Cobalt has had very good marketing instincts from the beginning, playing the Linux label much the same way as it played the appliance label. The question now is whether Sun will tamper with that success. Sun has always gone out of its way to say it “supports” Linux but remains anything but a “Linux company”. Now with Cobalt it has bought one of the most familiar Linux companies in the world.

However, Cobalt, unlike VA Linux and other Linux hardware companies, has been a Linux company only to the extent that it employed Linux as a small, handy commodity OS. It also used a small, handy commodity microprocessor. Any idea what it is? Hint: it's not Intel or Motorola. There's marketing at work for you.

Among all the literature provided to me by Cobalt during the Spring Linux World Expo in 1999, the only mention of Linux was in 6-point type on the back of the company's data sheets. But, Cobalt quickly welcomed identification as a “Linux Company” and surely benefitted from that association with a big IPO in the fall of 1999. Around that time, “appliance” was becoming a hot term. Cobalt soon wisely identified nearly all its products as “server appliances”. Looks like it paid off.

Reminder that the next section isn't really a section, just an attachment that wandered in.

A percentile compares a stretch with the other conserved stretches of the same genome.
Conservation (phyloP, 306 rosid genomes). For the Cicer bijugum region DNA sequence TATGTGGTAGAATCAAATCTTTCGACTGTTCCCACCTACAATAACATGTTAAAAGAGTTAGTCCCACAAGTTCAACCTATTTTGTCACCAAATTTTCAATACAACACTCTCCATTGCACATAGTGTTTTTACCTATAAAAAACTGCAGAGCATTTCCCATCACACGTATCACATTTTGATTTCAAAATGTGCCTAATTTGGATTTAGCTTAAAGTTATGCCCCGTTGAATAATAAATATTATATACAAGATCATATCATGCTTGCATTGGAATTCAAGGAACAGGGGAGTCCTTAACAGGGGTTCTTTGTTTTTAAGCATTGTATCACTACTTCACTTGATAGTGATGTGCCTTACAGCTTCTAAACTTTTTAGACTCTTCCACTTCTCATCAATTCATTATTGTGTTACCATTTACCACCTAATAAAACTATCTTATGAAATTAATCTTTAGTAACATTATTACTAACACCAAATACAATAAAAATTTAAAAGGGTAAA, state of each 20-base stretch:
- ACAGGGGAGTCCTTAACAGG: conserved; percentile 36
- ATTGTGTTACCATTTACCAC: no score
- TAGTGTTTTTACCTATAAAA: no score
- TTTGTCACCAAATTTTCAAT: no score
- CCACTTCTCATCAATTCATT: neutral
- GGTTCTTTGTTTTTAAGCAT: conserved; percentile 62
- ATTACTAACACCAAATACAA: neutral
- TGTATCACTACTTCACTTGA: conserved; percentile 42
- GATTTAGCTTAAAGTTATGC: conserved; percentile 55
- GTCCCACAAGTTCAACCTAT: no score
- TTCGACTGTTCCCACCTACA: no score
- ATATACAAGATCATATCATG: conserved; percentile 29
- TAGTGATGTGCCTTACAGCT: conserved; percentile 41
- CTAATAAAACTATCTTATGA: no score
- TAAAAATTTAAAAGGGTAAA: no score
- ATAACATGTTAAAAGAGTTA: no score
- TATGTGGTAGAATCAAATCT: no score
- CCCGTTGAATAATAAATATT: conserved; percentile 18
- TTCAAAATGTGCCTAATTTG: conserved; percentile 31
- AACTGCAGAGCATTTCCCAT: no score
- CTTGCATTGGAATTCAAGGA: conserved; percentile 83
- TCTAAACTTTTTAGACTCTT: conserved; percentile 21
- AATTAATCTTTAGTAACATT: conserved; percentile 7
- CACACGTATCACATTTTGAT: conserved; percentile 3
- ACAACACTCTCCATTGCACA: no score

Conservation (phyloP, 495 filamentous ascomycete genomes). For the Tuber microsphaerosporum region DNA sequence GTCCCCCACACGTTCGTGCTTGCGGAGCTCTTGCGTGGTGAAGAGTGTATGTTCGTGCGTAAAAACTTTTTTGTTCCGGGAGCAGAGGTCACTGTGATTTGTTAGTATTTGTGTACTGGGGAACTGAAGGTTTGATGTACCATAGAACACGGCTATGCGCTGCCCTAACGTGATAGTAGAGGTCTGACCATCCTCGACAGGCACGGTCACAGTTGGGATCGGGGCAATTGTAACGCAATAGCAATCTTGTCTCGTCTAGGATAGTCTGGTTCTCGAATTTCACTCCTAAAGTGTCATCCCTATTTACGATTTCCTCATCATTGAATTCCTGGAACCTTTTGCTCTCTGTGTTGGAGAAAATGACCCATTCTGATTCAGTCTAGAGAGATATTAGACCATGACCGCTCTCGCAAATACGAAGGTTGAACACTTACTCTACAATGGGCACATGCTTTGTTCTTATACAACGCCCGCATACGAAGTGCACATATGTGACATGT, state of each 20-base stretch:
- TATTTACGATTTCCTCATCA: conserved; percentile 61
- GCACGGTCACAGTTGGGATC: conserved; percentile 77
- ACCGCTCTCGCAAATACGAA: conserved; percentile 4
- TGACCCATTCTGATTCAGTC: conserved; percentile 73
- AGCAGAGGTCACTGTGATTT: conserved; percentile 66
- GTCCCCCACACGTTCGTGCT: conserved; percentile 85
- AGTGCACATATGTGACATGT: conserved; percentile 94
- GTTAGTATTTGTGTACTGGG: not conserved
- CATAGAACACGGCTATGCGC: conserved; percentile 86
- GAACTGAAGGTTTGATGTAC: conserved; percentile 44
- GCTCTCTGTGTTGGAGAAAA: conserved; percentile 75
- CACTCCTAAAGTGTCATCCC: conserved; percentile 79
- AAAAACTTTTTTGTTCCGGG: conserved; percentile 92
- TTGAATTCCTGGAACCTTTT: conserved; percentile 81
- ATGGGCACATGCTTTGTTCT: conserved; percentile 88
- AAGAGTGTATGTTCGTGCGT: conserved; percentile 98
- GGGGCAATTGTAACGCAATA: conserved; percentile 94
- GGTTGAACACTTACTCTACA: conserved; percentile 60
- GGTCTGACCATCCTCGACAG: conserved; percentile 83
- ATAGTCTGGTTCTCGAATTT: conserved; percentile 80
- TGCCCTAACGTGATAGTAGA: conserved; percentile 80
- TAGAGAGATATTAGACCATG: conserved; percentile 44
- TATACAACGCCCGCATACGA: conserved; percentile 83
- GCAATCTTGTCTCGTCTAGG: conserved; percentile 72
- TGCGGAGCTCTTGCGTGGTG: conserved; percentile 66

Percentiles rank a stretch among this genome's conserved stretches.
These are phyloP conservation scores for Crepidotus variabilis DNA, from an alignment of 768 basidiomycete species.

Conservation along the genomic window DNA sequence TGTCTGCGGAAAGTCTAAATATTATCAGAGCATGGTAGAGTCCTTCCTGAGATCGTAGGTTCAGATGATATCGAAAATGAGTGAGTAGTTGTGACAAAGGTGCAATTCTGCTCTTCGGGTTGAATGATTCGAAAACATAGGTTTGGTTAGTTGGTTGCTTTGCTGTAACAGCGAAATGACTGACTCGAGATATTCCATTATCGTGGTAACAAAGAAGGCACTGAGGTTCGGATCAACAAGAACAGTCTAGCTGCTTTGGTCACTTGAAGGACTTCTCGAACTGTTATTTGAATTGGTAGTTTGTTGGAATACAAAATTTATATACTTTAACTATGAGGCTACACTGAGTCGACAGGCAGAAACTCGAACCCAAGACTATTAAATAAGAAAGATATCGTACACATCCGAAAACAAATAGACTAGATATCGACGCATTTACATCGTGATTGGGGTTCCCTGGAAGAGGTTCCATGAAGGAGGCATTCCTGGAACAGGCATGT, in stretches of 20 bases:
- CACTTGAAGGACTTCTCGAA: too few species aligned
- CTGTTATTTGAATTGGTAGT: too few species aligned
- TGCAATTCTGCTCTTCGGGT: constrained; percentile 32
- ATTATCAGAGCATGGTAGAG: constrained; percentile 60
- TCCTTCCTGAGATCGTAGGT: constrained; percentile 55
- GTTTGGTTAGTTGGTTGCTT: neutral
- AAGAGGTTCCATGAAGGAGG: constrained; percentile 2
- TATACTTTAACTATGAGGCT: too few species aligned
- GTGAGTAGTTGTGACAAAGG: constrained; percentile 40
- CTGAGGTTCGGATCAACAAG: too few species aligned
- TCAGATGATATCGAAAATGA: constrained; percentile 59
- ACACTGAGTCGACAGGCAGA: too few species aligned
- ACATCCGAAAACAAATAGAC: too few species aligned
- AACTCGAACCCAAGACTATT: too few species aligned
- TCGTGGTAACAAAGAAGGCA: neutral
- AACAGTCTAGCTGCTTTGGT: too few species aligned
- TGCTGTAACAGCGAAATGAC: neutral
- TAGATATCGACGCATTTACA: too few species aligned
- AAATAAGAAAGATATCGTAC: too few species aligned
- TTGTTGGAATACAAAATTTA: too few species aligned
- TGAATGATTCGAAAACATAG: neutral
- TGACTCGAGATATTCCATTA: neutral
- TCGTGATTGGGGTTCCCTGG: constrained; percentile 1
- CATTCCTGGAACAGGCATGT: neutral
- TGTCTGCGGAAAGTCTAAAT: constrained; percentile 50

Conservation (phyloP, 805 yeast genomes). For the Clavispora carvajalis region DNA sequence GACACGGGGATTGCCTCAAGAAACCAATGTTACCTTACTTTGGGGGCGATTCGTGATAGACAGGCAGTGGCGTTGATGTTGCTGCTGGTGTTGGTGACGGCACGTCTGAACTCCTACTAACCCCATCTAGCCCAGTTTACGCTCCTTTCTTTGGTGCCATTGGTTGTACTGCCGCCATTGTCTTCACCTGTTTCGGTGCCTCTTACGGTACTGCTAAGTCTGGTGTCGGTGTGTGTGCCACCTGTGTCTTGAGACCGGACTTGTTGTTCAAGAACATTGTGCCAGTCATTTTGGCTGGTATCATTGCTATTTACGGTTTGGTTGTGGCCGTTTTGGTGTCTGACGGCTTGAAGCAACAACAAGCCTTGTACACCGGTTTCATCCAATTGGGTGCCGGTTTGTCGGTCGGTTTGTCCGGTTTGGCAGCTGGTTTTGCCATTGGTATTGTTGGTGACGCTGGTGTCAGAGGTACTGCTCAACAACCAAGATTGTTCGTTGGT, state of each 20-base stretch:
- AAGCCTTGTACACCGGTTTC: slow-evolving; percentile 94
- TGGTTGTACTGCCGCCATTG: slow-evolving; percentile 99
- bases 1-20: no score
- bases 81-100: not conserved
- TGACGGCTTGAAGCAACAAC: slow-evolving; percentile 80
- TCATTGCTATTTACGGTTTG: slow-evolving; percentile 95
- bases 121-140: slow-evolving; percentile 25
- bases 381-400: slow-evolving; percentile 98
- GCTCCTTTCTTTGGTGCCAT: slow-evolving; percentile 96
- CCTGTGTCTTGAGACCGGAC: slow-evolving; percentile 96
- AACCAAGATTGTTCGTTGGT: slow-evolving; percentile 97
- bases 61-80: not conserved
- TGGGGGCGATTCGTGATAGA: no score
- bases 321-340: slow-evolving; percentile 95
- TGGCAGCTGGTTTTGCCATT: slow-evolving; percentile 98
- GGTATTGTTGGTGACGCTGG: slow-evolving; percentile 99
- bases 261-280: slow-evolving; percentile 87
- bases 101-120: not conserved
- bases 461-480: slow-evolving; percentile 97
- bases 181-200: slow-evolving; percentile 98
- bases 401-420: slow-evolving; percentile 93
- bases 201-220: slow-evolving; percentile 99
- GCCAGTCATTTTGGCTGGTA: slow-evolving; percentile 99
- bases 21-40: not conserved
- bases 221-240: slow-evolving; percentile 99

Once Cobalt is part of Sun, there won't be much semantic leverage left in the word Linux, simply because of Sun's antipathy to the commodity OS. And sure enough, Sun is already reportedly thinking about dumping Linux from Cobalt servers and replacing it with Sun's own appliance-specific version of its operating system, Solaris. One wonders if they'll also insist on SPARC processors. But Luke Tymnowski says the fact that “they are making noises about moving the RaQs over to Solaris from Linux doesn't mean much. It wasn't the OS that was remarkable, it was the web administration interface.”

Indeed. It's hard to imagine a simpler UI for a server than the one Cobalt designed for it's appliances. Let's hope for their sake that they keep it that way.